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Education Bookcast

Nov 16, 2020

James Tooley is a specialist in private education. One day, on a work trip to India, he was frustrated that his position seemed to only allow him to help the rich, and not those who were most in need. So he decided to take a walk around the local slum. What did he find?

Private schools. A *lot* of private schools! All affordable, run for and by those living in the slums. As he investigated further, he found that such low-cost private schools abound in the slums and villages of India. Later he went on to Nigeria, Ghana, and Kenya, and found exactly the same thing. He even found some in China.

How can it be that there are private schools for the poor? Why aren't they attending the free government schools? Are these places actually any good? What is the government's response?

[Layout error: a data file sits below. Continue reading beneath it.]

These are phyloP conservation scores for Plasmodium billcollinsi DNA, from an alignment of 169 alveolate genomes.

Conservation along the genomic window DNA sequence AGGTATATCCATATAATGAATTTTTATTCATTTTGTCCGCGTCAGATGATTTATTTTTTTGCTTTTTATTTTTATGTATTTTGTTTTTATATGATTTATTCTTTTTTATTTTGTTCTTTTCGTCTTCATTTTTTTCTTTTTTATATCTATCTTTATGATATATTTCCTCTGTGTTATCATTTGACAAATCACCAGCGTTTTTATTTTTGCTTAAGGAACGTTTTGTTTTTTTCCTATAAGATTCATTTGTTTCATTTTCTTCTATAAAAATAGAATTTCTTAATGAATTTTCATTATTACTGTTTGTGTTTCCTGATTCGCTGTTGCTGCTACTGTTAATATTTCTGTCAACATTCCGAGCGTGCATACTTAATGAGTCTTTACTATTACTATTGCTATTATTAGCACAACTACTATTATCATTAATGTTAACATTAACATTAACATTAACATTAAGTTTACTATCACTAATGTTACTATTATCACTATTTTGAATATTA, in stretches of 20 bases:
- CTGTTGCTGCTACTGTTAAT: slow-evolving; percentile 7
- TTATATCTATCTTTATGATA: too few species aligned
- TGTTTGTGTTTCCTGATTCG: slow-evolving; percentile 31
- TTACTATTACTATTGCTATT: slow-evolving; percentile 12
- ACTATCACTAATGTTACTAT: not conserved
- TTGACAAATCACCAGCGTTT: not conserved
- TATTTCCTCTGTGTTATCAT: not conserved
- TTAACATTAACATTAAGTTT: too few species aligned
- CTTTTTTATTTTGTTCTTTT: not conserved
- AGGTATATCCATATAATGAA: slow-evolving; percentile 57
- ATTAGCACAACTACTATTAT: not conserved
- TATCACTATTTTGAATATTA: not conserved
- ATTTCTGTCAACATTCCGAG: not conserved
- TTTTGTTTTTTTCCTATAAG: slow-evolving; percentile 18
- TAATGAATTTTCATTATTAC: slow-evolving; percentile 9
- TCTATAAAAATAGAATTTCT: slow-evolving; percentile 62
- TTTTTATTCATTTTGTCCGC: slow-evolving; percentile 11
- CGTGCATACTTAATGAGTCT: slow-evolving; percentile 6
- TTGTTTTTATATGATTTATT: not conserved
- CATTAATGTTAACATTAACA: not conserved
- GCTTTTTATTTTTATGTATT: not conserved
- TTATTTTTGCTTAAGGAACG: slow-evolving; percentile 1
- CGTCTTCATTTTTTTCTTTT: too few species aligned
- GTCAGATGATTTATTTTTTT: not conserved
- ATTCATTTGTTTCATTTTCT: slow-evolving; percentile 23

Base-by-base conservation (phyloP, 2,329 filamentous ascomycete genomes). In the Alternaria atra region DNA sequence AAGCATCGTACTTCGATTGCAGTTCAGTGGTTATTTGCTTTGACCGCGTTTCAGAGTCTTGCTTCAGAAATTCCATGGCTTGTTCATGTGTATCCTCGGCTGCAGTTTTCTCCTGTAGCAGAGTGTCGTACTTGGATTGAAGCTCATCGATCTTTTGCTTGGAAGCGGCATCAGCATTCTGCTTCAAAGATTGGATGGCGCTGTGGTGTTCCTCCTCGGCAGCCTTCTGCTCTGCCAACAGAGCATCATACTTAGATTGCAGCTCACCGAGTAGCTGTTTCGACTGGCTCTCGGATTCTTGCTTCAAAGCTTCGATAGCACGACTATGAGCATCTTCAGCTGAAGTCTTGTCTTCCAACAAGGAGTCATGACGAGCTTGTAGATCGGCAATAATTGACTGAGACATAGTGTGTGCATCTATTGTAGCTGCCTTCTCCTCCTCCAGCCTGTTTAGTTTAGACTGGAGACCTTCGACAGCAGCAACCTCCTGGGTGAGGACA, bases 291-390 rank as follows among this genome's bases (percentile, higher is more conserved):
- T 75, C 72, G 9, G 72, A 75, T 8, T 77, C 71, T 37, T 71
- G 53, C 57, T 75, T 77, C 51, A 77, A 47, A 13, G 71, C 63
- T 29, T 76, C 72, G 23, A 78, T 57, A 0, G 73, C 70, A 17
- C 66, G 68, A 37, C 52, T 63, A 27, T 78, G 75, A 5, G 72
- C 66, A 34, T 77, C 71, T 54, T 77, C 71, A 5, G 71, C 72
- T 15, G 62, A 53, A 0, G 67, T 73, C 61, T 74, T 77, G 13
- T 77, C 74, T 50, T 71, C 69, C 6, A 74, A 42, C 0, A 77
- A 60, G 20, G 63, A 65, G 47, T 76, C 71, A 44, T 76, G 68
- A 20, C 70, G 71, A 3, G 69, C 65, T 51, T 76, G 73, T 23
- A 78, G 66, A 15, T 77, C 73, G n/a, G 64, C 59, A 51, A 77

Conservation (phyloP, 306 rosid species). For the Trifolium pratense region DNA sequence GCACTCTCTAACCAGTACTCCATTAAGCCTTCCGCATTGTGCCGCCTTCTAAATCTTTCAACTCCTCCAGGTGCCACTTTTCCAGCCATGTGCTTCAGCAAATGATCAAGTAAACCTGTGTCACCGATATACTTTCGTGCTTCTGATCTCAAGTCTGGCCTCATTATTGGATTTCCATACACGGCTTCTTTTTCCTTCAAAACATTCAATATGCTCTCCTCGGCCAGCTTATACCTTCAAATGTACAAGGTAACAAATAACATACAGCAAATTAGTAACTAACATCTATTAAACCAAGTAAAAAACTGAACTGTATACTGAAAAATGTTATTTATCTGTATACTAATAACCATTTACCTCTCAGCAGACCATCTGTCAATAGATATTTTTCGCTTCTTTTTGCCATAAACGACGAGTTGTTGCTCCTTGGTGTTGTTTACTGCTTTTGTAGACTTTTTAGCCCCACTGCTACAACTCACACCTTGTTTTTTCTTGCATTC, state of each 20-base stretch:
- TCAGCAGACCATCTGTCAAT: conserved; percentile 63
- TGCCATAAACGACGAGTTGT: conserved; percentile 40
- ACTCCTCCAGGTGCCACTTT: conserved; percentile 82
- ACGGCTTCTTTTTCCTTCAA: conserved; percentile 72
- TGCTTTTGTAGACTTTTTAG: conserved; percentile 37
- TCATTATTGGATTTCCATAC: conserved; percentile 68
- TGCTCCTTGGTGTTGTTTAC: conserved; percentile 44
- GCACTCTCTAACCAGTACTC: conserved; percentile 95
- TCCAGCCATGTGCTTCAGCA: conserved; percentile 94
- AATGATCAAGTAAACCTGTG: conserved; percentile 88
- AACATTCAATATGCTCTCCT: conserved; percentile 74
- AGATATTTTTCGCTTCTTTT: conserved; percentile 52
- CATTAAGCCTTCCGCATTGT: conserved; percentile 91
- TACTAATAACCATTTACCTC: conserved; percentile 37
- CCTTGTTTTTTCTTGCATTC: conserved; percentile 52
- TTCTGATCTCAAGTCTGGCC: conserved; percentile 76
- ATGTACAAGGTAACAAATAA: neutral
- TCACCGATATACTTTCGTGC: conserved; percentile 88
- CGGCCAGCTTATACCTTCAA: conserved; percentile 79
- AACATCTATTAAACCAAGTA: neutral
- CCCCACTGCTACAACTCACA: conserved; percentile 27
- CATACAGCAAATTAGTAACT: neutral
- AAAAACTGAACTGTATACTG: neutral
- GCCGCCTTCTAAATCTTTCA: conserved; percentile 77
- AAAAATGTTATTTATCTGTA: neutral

Governments and NGOs responded with either dismissal or contempt, saying that the schools were insignificant in number and enrollment, or that they were exploiting poor families and providing low-quality education. What James Tooley found was quite different. It was the government schools that were failing, and the people were exercising their free choice to send their children to the private schools, which were significantly better.

The Beautiful Tree documents Tooley's personal adventure through the world of private schools for the poor; his struggles with government bureaucrats, both well-meaning and corrupt; and his encounters with parents, children, and teachers doing what they can for themselves and each other. He explains his research about the economics and pedagogy of these schools, and explores the little-known history of private schooling in India, and how it has affected instruction in places as far away an the UK and South America.

This is the first book about economics of education on the podcast, and as such it is difficult for me to add much commentary or be very critical. But Tooley provides ample evidence (as well as sharing many personal experiences) about the structure of the education sector in developing countries, and writes in a balanced way that makes him seem trustworthy. In future, I intend to get more into economics of education, as I now see it as one of the key elements in coming to understand the nature of education as a whole.

Enjoy the episode.